In a study presented at the annual meeting of the American Association for Cancer Research (AACR), they found that CML does not "crowd out" normal blood cells in the bone marrow, as has long been thought, but actually kills those healthy cells through use of a unique cell "death factor."
Those destructive proteins, known as lipocalin 24p3, work to promote the development of leukemia by giving the cancer room to grow and spread, making it easier to invade the bone marrow and spleen, say the researchers.
Because they also show in this study that blocking the protein with an antibody in mouse cell experiments will restrain the ability of the cell death protein to kill normal bone marrow cells, the researchers suggest that a therapy that could disable 24p3 might prove useful to CML patients when combined with traditional treatment, such as with Gleevec.
"We don't yet have a therapy that can be tested in humans, but our hope is that this work can lead to development of such a one-two punch," says the study's principal investigator, Ralph Arlinghaus, Ph.D., a professor and chair of the Department of Molecular Pathology.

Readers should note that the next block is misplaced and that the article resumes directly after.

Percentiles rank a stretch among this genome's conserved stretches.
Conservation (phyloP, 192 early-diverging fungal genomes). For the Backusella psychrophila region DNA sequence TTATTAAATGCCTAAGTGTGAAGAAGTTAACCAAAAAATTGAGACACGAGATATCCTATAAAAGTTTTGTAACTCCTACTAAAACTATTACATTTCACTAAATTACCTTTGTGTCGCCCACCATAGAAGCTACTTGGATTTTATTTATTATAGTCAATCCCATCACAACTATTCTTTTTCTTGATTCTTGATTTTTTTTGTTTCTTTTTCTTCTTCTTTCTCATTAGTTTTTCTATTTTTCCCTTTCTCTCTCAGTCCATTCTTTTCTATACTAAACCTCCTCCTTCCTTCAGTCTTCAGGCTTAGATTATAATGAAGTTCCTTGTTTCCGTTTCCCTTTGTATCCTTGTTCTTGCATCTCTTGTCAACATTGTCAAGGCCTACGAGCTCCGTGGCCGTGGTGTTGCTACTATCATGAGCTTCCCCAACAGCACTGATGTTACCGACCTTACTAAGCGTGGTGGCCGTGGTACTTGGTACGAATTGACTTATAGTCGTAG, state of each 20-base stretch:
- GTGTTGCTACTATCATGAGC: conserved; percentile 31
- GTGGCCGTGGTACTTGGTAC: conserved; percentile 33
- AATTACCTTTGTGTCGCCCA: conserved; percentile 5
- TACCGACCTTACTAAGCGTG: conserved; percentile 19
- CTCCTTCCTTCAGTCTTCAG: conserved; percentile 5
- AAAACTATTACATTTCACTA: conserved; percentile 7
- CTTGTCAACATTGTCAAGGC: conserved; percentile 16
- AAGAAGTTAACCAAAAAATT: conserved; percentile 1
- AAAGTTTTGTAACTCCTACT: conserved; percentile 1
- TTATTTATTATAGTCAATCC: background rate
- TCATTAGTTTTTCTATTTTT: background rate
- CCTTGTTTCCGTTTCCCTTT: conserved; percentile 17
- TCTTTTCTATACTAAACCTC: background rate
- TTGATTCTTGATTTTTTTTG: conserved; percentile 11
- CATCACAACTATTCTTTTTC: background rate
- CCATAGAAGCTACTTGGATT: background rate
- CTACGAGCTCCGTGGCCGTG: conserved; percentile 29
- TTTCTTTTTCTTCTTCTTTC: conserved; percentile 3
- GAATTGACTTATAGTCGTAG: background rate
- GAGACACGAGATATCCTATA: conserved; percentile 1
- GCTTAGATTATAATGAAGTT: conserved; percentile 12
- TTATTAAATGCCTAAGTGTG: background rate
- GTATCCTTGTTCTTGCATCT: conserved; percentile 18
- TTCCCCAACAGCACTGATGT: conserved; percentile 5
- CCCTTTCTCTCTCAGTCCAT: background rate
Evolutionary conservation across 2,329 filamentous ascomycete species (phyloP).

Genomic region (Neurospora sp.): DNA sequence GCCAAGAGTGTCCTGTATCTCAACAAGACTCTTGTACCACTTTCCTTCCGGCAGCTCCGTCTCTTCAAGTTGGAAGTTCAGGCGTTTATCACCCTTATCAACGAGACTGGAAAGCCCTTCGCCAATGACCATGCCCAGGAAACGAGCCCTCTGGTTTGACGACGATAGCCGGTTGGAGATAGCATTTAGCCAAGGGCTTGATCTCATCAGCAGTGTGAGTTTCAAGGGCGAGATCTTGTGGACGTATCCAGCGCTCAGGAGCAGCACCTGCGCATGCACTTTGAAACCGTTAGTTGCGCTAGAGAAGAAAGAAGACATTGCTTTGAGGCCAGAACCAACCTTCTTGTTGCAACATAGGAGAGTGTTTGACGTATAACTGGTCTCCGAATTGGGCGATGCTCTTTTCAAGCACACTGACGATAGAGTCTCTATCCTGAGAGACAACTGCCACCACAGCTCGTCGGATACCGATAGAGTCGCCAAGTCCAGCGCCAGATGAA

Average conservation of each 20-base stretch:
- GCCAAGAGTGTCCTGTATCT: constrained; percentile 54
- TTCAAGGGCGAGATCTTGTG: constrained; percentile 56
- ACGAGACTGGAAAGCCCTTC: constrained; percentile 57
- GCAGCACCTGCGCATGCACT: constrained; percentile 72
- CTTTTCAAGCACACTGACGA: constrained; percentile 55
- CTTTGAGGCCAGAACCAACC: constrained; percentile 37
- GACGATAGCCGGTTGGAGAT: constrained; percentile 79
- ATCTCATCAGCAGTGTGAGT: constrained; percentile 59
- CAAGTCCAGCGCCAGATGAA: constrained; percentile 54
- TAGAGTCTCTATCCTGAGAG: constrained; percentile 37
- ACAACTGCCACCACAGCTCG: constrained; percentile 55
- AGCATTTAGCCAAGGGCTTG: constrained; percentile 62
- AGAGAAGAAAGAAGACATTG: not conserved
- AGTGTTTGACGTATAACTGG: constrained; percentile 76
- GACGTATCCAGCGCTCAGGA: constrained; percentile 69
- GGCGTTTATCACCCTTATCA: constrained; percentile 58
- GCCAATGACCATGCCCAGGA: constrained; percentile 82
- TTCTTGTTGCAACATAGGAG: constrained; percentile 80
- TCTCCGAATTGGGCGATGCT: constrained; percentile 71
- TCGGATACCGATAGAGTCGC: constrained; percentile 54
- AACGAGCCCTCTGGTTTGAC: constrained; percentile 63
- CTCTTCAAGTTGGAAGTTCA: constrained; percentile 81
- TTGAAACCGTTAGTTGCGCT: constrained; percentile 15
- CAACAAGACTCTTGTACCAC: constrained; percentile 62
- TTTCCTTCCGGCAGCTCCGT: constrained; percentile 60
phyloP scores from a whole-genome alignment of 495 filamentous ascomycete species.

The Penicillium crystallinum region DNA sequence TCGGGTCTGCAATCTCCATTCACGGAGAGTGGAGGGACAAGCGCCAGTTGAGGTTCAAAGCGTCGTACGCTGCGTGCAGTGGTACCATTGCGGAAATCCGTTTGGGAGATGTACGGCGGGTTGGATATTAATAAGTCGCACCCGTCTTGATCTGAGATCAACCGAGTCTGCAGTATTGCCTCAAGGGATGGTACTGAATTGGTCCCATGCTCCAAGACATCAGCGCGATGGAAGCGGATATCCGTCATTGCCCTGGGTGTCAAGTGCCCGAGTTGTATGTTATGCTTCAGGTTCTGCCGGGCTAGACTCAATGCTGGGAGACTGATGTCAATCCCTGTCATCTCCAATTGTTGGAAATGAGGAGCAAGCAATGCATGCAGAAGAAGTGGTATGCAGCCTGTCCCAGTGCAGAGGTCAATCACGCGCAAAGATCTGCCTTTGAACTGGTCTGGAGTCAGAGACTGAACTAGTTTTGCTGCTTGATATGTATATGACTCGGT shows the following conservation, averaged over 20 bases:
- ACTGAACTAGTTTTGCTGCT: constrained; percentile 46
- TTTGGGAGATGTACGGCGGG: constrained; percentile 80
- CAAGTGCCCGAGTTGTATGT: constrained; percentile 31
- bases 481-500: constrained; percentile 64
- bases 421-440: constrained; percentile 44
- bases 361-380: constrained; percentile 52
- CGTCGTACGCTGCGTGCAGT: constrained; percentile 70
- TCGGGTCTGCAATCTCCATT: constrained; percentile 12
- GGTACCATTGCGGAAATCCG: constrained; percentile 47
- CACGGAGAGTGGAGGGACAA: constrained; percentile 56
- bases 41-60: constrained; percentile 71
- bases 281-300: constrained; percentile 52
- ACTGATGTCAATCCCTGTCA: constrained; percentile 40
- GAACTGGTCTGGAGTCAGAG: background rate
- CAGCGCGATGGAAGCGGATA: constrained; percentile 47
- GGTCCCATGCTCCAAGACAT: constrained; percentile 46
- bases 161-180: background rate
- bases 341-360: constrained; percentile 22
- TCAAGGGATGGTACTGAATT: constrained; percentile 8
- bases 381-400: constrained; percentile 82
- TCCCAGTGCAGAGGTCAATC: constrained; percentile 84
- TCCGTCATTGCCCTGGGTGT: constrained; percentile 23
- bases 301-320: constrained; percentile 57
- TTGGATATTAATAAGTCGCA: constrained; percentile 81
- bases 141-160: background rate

In the least, the research demonstrates that CML is much craftier than had been suspected, he says. Before this study, no one knew that the 24p3 mouse protein (known in humans as neutrophil gelatinase-associated lipocalin, or NGAL) had any involvement in leukemia, Arlinghaus says.
The protein is a normal component of cells and is believed to have a variety of functions. But the "BCR-ABL oncoprotein (encoded by the Philadelphia chromosome, a translocation of genetic material responsible for most CML) appea
Contact: Nancy Jensen
University of Texas M. D. Anderson Cancer Center